May 13, 2013

Mike Young on Comics Vs. Crowds - By: Matt Chiaramonte

Mike Young performs @ The Laugh Factory Chicago May 15-17
If you’ve ever been in a room with Mike Young (@RealMikeYoung) and Camilla Cleese
(@CamillaCleese), then you're familiar with the feeling of being the third most attractive person in the room. But I wasn’t in that room to talk to them about their stunning good looks. I was there to talk to them about  the relationship between comics and crowds. Sitting in a noisy office above Laugh Factory Chicago, the three of us recorded a podcast in which we discussed everything from what makes the perfect crowd to the worst experiences they've ever had on stage.

Mike Young, who you might have seen on The Late Late Show or Last Call with Carson Daly, was headlining a weekend of shows Valentine’s Day weekend. Right before he took the stage for the last time, I invited him to join me for a podcast. As we met and began to set up, he asked Camilla Cleese, LA comic who was doing a guest spot that night (and also happens to be the daughter of Monty Python alum John Cleese) to join us.

We dove into the battle between the comic and crowd. I had been thinking a lot lately about the bizarre symbiotic relationship that develops, and how intricate and complicated it must be for a comic to get into a comfortable groove with each new crowd. But all that intricacy and conjecture was put to bed when Mike answered my first question: “How quickly do you know if an audience is with you?” with a very emphatic, “within 3 seconds.” A light bulb went off in my head. Of course it happens in 3 seconds. Whether you are interviewing for a job, deciding that you don’t want to sleep with me at bar, or performing stand-up comedy, humans judge each other instantaneously.

Camilla Cleese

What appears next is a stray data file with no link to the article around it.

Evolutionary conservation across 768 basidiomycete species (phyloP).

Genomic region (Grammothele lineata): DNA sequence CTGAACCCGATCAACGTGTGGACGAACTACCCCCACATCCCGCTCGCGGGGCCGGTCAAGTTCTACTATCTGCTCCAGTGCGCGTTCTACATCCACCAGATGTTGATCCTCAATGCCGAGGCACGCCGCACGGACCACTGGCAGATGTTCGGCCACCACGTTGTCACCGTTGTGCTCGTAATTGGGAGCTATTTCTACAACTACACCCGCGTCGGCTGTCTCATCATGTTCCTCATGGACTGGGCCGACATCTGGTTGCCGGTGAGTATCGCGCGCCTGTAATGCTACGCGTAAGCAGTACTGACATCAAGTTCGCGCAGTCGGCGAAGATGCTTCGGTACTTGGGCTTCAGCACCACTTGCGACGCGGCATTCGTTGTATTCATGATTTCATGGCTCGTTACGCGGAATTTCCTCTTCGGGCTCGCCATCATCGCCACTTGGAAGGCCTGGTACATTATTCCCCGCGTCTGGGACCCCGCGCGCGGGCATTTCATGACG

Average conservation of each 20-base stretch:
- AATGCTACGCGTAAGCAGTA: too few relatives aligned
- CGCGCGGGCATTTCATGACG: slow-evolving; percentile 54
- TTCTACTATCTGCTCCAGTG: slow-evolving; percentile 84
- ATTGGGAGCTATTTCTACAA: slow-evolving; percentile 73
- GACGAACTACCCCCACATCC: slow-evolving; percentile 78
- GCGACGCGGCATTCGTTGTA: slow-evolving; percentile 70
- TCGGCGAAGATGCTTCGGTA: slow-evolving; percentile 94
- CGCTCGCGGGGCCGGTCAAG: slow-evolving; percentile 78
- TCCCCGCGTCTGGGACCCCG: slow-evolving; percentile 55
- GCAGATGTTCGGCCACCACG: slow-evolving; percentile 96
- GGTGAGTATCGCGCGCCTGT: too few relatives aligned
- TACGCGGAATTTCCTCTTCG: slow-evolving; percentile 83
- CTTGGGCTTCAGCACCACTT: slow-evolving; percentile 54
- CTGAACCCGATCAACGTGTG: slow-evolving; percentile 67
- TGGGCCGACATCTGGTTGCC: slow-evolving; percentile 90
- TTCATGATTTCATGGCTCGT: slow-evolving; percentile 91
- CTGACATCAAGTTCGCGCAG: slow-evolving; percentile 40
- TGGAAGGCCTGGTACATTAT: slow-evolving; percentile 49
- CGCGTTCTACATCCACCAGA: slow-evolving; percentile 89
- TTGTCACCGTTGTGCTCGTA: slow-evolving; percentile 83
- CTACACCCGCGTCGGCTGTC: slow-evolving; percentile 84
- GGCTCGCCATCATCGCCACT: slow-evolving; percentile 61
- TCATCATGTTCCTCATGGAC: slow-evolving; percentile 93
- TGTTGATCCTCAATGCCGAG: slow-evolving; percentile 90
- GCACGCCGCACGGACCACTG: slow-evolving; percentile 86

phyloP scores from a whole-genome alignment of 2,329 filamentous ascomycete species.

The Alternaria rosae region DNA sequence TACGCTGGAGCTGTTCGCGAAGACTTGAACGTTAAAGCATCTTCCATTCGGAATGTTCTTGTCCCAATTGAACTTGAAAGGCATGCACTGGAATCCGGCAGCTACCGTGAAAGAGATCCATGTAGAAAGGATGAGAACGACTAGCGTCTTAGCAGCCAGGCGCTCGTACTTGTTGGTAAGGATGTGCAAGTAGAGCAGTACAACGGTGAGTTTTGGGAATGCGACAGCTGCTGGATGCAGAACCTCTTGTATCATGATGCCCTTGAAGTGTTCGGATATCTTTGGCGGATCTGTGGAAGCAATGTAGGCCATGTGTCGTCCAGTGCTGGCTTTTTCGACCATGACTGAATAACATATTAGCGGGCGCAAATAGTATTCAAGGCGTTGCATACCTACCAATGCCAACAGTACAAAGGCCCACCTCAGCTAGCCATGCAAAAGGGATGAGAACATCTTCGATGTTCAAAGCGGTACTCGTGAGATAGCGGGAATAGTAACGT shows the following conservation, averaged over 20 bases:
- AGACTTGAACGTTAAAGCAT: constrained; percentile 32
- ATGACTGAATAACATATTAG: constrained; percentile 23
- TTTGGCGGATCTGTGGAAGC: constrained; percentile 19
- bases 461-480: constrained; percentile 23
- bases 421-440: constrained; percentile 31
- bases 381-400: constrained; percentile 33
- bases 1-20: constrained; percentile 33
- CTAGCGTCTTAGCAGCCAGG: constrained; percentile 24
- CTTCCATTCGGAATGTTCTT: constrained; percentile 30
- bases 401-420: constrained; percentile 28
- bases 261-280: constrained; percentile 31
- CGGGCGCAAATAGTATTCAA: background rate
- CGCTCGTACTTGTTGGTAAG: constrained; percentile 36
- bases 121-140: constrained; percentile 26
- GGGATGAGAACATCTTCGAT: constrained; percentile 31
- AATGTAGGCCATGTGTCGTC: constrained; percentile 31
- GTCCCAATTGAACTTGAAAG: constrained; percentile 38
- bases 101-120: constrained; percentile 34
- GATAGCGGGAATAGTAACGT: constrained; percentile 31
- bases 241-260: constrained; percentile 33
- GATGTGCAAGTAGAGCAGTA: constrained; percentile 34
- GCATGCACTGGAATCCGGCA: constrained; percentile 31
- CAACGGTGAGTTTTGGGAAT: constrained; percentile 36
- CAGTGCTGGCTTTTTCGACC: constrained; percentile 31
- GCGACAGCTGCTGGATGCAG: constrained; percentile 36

And it’s hard to fight back against that quick judgment (trust me, I strike out a lot) And when you are dealing with a club full of people, there are just too many variables. The night, the time, the age, the level of intoxication, it’s just too much. Although, Mike does admit that a “bad” crowd can often lead to a mini-battle between them and the comic. “Okay, you want to fuck around?”, he thinks in his head. “Let me see if I can make you laugh out of your misery.” It’s that kind of brazen attitude that sets Mike apart from a lot of comics. His confidence on stage, or even during our interview, allows him to charm people into liking him. And it works. Mike recently performed to 12,000 people while opening for Russell Peters. While some people might find that intimidating, Mike likened it to performing in a living room. He’s not being cocky; he just knows that you can’t physically match the energy of 12,000 people. So, the “more ‘living room’ you are and they more you are into your emotional beats, the more a huge crowd follows you.”

It’s a thought process like that that shows off his 15 years of experience. He has clear, thought-out opinions on everything from club owner Jamie Masada’s philosophy “The audience is never wrong” to whether or not clubs should have more shows that segment comics by their acts. “You mean like, “Come on out for Jew Night!” he jokes. While theme shows can be amazing, (like Laugh Factoría- which you can catch the 3rd Wednesday of every month at Laugh Factory Chicago!) clubs that exclusively run theme shows can pigeonhole comics and make it difficult for young comics to find their voice. It is shows that give audiences a wide variety of humor (like the one that brought both Camilla and Mike to the stage that night) that show all of what stand-up comedy has to offer. The line-up of comics is important because while a single comic has a relationship with an entire audience, each audience member has a relationship with all of the comics performing. A good club (like one that features multiple showcases of Chicago’s best standup comedians on a nightly basis) nurtures that relationship.

Every comic and every audience member has a new and unique feeling towards their counterpart. Just like any random human interaction, there is no way to prepare or quantify what will happen when two people meet face-to-face. The comic just has to go do his or her job and hope that it is well-received. Or as Mike put it, “You just gotta do you.” In a world where most interaction takes place between people and screens, it’s nice that there is still that face-to-face, very human and real interaction happening every night at comedy clubs around the country. Even if the audience isn’t speaking, their laughs, applause, and expressions make every set a unique experience. Which audience do you want to be a part of?

Our conversation continued with Mike telling a story that ends with “I still Google Earth his house” and Camilla shared her worst experience on stage (It involved John Cleese, New Zealand and suicide). To hear these stories as well as many other great moments, listen to the complete podcast by clicking HERE. And check out Mike Young when he returns to Laugh Factory May 15-17!

Contributing Writer and Laugh Factory Staff Member:
Matt Chiaramonte